A radical new theory is challenging the traditional narrative of how democracy was born. In this episode, we speak with political scientist David Stasavage, author of the recent book The Decline and Rise of Democracy. Stasavage believes that democracy was not invented by the Greeks but was actually widespread across the pre-modern world. And in today's episode he explains why.
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Transcript of the Episode's Prologue
Five years ago a bombshell article came out called “It wasn't just Greece: Archaeologists find early democratic societies in the Americas.” According to the article, there is increasing evidence that certain states in Mesoamerica before the Spanish conquest were not ruled by kings but by senates and other institutions normally associated with democratic rule. This seemed to go against the traditional narrative that democracy started in ancient Greece, was later revived in Europe, and from there was spread to the rest of the world. So, what’s the deal here? Was democracy really more widespread in ancient times than previously thought?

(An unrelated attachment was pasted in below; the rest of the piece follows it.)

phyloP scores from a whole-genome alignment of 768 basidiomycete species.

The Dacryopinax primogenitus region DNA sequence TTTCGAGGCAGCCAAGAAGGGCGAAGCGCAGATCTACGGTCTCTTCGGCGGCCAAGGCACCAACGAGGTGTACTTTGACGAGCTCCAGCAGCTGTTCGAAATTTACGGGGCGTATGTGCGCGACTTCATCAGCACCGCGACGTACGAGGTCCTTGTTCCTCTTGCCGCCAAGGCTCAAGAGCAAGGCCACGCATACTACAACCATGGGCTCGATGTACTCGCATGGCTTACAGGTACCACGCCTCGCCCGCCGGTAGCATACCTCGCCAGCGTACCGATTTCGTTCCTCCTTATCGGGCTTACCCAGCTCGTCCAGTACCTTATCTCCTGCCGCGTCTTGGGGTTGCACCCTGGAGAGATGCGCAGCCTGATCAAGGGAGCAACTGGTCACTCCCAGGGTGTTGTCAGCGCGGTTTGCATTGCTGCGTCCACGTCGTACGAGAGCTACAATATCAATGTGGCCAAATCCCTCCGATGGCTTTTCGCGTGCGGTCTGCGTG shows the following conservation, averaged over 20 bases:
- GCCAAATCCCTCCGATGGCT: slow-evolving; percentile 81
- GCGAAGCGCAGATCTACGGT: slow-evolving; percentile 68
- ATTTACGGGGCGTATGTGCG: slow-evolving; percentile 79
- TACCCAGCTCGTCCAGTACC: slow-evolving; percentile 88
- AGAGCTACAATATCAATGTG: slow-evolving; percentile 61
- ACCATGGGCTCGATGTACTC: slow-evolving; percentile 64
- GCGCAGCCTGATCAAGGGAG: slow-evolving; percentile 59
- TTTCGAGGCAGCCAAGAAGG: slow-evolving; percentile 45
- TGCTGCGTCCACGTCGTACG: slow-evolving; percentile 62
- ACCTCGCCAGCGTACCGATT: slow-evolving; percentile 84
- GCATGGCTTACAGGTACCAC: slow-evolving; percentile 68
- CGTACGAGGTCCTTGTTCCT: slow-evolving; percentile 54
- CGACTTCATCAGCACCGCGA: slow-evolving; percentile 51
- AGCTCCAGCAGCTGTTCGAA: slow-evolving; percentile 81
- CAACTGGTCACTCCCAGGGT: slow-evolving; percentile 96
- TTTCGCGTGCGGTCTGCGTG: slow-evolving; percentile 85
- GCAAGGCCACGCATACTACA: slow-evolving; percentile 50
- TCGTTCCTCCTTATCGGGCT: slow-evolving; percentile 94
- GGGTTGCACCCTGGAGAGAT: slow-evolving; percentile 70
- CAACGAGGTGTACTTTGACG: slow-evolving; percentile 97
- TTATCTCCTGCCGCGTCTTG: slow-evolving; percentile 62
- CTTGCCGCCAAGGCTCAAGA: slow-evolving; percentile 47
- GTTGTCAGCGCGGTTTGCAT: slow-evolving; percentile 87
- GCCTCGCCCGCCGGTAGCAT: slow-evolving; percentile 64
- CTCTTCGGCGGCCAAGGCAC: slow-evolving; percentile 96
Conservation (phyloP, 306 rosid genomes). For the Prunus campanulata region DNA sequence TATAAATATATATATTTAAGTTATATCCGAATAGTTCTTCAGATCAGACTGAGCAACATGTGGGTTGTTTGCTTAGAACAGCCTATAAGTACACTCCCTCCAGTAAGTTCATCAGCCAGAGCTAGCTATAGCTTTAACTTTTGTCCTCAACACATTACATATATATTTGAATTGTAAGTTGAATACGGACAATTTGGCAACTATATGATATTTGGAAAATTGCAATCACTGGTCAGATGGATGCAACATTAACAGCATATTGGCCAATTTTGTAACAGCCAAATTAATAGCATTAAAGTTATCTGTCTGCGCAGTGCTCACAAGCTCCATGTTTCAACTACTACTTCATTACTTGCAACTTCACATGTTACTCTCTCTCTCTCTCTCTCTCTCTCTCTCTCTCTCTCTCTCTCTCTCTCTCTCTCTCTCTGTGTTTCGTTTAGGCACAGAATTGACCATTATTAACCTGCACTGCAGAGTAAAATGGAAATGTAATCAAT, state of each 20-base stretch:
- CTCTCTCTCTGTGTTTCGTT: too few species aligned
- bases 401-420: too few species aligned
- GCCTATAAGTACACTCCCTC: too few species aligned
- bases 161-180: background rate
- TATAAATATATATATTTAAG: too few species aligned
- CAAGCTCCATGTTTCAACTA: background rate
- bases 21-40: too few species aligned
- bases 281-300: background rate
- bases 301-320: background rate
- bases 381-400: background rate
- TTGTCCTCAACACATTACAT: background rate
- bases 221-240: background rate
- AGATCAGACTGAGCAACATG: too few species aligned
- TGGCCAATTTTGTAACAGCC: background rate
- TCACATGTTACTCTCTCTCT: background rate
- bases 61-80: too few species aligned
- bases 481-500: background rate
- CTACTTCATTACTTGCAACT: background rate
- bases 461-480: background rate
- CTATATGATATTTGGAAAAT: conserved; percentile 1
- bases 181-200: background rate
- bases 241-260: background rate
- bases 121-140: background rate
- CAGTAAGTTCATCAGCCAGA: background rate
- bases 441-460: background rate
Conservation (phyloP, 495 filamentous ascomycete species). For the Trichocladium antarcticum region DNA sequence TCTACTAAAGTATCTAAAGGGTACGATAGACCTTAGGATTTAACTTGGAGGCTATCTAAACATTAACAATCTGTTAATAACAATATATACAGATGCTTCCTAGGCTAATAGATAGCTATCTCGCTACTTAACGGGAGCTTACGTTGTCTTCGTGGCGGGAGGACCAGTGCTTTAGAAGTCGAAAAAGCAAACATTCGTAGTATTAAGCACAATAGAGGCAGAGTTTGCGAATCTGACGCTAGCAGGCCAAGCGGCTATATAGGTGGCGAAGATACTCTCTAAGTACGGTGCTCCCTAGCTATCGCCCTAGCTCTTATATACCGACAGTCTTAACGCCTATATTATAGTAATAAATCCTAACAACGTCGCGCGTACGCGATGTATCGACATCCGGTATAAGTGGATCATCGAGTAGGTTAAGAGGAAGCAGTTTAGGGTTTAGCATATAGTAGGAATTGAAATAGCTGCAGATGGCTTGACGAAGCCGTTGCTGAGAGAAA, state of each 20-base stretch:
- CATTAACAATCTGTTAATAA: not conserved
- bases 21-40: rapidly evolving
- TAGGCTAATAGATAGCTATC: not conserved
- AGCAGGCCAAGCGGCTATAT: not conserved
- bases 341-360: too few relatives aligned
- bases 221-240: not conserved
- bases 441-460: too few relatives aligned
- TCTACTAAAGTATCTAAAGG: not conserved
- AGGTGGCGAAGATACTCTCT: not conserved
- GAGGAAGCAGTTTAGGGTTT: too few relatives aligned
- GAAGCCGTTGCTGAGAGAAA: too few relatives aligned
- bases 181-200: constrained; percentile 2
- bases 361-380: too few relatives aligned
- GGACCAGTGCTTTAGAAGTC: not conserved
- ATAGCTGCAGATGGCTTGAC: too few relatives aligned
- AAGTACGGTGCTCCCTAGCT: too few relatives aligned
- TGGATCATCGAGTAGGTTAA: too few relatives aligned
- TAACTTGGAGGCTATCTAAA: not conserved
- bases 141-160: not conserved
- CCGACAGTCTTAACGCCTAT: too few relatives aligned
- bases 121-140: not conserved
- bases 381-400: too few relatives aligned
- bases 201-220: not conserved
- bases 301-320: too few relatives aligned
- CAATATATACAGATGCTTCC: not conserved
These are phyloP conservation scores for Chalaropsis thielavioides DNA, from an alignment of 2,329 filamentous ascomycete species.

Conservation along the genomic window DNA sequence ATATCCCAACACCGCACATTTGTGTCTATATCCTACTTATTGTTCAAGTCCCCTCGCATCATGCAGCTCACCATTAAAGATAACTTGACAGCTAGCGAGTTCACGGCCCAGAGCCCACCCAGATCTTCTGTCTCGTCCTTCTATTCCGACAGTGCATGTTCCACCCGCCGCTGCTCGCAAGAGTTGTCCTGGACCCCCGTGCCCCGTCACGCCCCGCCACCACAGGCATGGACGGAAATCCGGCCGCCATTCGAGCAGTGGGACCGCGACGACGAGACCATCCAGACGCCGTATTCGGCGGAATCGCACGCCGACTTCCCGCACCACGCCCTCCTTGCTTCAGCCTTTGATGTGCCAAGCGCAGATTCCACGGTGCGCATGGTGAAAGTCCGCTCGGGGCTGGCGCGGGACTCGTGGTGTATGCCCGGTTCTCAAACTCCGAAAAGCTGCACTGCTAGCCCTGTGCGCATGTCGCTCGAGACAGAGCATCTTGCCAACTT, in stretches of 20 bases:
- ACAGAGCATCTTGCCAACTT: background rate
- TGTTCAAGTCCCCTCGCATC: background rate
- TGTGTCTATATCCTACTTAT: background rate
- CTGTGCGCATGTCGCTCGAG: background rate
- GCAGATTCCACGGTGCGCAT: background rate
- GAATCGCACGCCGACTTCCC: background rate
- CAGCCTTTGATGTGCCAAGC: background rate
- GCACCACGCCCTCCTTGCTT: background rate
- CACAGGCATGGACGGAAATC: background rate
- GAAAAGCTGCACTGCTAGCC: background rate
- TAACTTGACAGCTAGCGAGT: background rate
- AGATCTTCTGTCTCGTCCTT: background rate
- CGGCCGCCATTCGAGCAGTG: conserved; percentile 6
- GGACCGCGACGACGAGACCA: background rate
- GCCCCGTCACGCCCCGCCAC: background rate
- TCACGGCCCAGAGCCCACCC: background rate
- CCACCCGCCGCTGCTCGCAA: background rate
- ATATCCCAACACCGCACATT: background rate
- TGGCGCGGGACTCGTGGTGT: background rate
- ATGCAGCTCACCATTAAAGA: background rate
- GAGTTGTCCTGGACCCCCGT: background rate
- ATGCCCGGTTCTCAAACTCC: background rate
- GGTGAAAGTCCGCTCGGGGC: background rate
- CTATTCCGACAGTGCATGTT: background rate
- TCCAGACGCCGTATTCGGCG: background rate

In today’s episode we’re looking at a new book that is challenging the standard history of democracy. It’s called The Decline and Rise of Democracy and it goes much further than that article from 5 years ago. Its author David Stasavage collects and presents evidence for many pre-modern non-European democracies and argues that democracy has been around since time immemorial. David Stasavage is the dean for social sciences and a professor of political science at NYU and he joins us now.